False Dawn excerpt

Galen tossed and turned in his bed. Usually it felt too small for two people but tonight, lacking Dayan's warm, solid presence beside him, it was like an ocean of space. He should be used to the absence. They worked opposing shifts often enough that it wasn't uncommon for each to spend a sleep period alone. Several, in fact. On nights like that, he would fall asleep safe in the knowledge that his husband was out doing his job and would come home at the end of his shift.

But not tonight. Tonight he didn't know where Dayan was. He didn't know when or how they would find him. Didn't know if they could.

No. They had to. Losing Dayan forever wasn't an option.

Damn it! They must be missing a clue.

Well, duh. He rolled over, disgusted with himself. Of course they were missing a clue. If they weren't, they'd have solved the case by now and he wouldn't be complaining about how the stupid little bed was too big without his husband to share it.

The afternoon's investigations had left them no further along than the morning's. No one had seen anything. No one knew anything they hadn't already disclosed. No one could explain how a full grown adult male could disappear in a corridor that had no doors, no interior ports, and no access hatches. And the ship's chief engineer assured him and Flint quite soundly that there was no experimental new technology that could teleport anyone or make them invisible or shift them between dimensions or any other "science-fiction nonsense" like that.

"Fuck this!" Giving up sleep for a lost cause, Galen threw off the covers and sat up. "Lights to half."

Dull gray light filled the bedroom, enhancing rather than dispelling its cramped dimensions. There wasn't even satisfactory room to pace. He briefly considered taking a mild sedative; there were some in the bathroom's medicine cabinet. What time was it? He looked at the clock in the wall over the bed.

Blue numbers glowed softly. 02:54.

Okay, so the tranq option was out. He had to be up too soon. He should have taken something hours ago if he was going to go that route. Damn.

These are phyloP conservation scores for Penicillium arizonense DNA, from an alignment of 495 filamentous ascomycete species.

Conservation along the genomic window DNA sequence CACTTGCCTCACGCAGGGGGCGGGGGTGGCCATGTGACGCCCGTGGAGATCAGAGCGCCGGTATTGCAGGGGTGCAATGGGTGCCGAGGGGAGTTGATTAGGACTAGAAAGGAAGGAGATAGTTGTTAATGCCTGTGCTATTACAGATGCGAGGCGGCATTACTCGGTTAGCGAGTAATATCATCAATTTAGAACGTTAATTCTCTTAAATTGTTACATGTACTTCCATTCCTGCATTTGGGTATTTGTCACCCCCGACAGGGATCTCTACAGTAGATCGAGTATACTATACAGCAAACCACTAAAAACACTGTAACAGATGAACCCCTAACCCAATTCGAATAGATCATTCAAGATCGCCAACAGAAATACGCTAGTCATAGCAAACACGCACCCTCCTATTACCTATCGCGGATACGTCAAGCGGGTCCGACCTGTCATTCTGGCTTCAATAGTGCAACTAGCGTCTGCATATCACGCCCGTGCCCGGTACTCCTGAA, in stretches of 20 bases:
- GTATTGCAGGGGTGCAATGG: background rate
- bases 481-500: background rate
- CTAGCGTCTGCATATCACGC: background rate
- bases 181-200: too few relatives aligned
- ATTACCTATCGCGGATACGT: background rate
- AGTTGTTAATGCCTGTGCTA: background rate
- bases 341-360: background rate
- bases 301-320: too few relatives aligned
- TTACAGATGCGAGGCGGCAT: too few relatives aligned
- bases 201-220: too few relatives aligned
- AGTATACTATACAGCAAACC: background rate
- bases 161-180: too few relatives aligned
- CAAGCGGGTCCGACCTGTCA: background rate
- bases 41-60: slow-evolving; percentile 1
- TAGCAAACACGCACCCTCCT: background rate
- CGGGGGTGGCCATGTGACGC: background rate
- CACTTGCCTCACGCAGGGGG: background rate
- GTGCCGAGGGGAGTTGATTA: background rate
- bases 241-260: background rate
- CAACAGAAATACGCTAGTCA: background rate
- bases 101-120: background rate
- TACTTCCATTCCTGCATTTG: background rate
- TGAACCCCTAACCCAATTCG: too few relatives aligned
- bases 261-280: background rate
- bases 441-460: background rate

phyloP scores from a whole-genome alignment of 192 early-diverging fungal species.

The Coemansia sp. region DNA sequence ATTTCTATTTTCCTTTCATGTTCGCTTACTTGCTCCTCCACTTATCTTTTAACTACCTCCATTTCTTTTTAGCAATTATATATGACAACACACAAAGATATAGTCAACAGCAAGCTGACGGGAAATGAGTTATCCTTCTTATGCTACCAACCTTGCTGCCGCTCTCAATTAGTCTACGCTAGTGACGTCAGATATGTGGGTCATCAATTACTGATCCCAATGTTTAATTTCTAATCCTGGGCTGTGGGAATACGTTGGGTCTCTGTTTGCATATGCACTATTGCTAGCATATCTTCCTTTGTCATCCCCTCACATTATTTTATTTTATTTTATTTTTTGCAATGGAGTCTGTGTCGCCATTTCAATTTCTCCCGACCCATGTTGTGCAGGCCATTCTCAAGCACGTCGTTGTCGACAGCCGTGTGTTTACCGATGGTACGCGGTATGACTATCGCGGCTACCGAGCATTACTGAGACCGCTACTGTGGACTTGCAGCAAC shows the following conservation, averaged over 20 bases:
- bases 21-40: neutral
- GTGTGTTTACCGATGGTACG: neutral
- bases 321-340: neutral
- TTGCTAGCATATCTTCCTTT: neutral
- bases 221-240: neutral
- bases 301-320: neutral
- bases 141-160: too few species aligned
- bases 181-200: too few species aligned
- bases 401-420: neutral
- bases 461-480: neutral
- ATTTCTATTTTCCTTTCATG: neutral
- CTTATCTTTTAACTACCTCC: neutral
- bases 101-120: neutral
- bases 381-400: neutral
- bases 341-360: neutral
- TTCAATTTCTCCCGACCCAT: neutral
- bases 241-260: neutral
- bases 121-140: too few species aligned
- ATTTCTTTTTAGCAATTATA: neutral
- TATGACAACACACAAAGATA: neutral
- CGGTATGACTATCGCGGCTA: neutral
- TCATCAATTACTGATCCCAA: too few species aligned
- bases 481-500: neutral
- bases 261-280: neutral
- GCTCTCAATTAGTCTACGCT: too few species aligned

He wanted a drink.

Galen made a noise of disgust and shook his head. "Not an option," he said aloud to the empty room. He had to get a grip. Getting wasted--again--wasn't going to do him or Dayan any good.

He padded barefoot into the small living room, the light level adjusting automatically as he went from one room to the next. "Play live video. News feed." He sat heavily on the sofa as the wall holograph of the early a.m. news report was projected. The farm report, which covered all hydroponics and livestock updates, was on. He almost smiled. Who needed a tranquilizer when they had the farm report?

Unfortunately, it was just wrapping up. And the next news at the top of the hour was coverage of Dayan's disappearance. Galen watched with growing anger as the news reader's report got increasingly hyperbolic and sensationalist. Barely veiled suggestions that Engineering was tinkering with secret teleportation technology and an experiment that had gone bad. The man went on to imply that Security was either complicit in the public deception or they were Engineering's unwitting victims. Either way, it made the force look bad. Incompetent at best, and, at worst, a bunch of conspiring liars.

"Video off!" ordered Galen more forcefully than necessary. The projection shimmered and vanished.

"This is bullshit." He needed to get back to work. Find the clue that eluded him. Find his husband.

Decision made, he rose from the sofa, grabbed a quick shower and shave, and dressed. His presence at the station at this hour would raise some eyebrows, but no one would challenge him. The security scuttlebutt network was almost as fast as the ship's computer core. By now it was a given that everyone in the department knew Galen's husband was missing.

He clipped the PG that Flint had requisitioned yesterday to his belt and headed out.